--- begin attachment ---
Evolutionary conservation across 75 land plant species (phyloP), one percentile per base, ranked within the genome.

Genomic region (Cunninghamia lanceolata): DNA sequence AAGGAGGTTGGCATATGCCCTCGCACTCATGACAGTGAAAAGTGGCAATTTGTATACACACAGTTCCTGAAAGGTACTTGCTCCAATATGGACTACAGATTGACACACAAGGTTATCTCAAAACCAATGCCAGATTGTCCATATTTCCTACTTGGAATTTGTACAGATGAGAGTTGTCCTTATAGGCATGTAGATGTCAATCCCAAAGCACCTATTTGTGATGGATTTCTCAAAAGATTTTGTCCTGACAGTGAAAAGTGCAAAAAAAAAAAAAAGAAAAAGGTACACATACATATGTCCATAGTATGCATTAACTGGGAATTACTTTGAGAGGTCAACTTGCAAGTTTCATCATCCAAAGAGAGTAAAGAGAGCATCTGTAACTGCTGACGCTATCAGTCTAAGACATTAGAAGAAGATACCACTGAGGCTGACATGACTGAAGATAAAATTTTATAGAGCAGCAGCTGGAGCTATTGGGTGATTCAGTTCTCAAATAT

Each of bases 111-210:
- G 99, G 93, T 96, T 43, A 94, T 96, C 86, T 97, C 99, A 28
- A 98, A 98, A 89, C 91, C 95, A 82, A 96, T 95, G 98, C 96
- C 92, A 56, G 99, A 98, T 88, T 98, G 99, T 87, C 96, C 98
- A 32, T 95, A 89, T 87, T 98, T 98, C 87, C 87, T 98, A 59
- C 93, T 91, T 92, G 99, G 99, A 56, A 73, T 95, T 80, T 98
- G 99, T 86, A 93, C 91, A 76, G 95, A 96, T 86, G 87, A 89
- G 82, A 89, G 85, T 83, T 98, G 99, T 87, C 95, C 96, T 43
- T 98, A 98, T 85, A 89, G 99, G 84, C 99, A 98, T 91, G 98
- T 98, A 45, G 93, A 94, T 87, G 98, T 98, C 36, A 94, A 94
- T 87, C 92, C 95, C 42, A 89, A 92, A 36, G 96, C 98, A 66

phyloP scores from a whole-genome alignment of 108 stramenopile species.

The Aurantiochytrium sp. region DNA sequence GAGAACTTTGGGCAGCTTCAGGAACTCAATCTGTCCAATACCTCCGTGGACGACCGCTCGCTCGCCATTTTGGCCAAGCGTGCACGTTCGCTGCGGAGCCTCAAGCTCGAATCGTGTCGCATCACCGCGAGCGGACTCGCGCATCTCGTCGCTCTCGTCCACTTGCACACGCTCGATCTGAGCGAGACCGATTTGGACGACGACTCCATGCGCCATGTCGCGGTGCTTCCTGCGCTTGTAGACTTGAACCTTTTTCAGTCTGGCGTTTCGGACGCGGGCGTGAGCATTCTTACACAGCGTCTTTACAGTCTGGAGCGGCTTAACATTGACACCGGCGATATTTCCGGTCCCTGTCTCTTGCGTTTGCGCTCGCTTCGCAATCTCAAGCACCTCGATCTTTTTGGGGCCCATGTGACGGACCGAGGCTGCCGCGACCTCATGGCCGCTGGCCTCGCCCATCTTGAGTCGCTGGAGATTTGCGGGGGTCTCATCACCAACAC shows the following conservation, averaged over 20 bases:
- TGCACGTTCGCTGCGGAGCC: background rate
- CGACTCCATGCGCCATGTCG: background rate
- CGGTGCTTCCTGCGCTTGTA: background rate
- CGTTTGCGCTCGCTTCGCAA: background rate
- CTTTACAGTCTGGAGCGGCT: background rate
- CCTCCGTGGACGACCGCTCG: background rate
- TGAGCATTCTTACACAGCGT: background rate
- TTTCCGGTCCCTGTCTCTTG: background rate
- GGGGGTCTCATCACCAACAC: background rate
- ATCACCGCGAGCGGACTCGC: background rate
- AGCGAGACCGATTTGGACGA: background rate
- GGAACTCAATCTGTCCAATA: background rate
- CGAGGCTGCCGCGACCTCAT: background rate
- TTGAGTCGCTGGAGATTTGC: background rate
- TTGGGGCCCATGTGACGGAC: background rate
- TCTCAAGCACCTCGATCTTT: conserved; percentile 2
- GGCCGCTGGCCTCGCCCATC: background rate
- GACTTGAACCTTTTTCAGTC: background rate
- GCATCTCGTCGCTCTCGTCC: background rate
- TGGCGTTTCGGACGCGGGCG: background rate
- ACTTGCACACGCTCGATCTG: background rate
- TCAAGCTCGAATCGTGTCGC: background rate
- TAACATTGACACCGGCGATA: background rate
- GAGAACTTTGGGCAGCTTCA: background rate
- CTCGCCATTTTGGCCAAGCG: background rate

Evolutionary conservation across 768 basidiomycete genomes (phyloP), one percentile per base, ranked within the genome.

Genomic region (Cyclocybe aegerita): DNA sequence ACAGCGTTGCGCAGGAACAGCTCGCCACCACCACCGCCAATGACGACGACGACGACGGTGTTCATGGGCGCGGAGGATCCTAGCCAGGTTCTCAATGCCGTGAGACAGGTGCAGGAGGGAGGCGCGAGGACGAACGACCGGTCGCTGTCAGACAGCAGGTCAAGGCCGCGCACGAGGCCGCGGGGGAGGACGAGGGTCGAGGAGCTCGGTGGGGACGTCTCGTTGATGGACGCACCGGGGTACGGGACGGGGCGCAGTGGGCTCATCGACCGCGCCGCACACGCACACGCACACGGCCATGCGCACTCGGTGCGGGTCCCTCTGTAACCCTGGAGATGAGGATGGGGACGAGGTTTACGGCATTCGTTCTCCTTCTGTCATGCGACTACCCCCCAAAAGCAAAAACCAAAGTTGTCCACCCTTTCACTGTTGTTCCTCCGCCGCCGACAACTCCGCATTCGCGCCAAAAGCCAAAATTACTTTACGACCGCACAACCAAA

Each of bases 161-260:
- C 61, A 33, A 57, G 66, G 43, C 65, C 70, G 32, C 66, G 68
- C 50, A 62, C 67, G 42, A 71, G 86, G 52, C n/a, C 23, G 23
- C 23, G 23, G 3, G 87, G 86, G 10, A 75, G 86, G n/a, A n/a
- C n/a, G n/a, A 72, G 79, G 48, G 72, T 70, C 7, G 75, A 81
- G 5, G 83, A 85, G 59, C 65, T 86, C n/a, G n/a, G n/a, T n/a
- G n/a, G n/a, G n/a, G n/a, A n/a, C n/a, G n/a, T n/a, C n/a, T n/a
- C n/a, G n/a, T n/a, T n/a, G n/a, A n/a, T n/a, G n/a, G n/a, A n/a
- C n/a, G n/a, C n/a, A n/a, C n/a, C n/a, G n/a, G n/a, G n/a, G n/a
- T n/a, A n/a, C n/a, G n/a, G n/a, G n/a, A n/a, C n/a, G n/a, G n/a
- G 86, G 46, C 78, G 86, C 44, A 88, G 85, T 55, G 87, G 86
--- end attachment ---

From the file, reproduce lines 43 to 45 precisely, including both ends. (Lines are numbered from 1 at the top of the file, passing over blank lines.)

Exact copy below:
Each of bases 161-260:
- C 61, A 33, A 57, G 66, G 43, C 65, C 70, G 32, C 66, G 68
- C 50, A 62, C 67, G 42, A 71, G 86, G 52, C n/a, C 23, G 23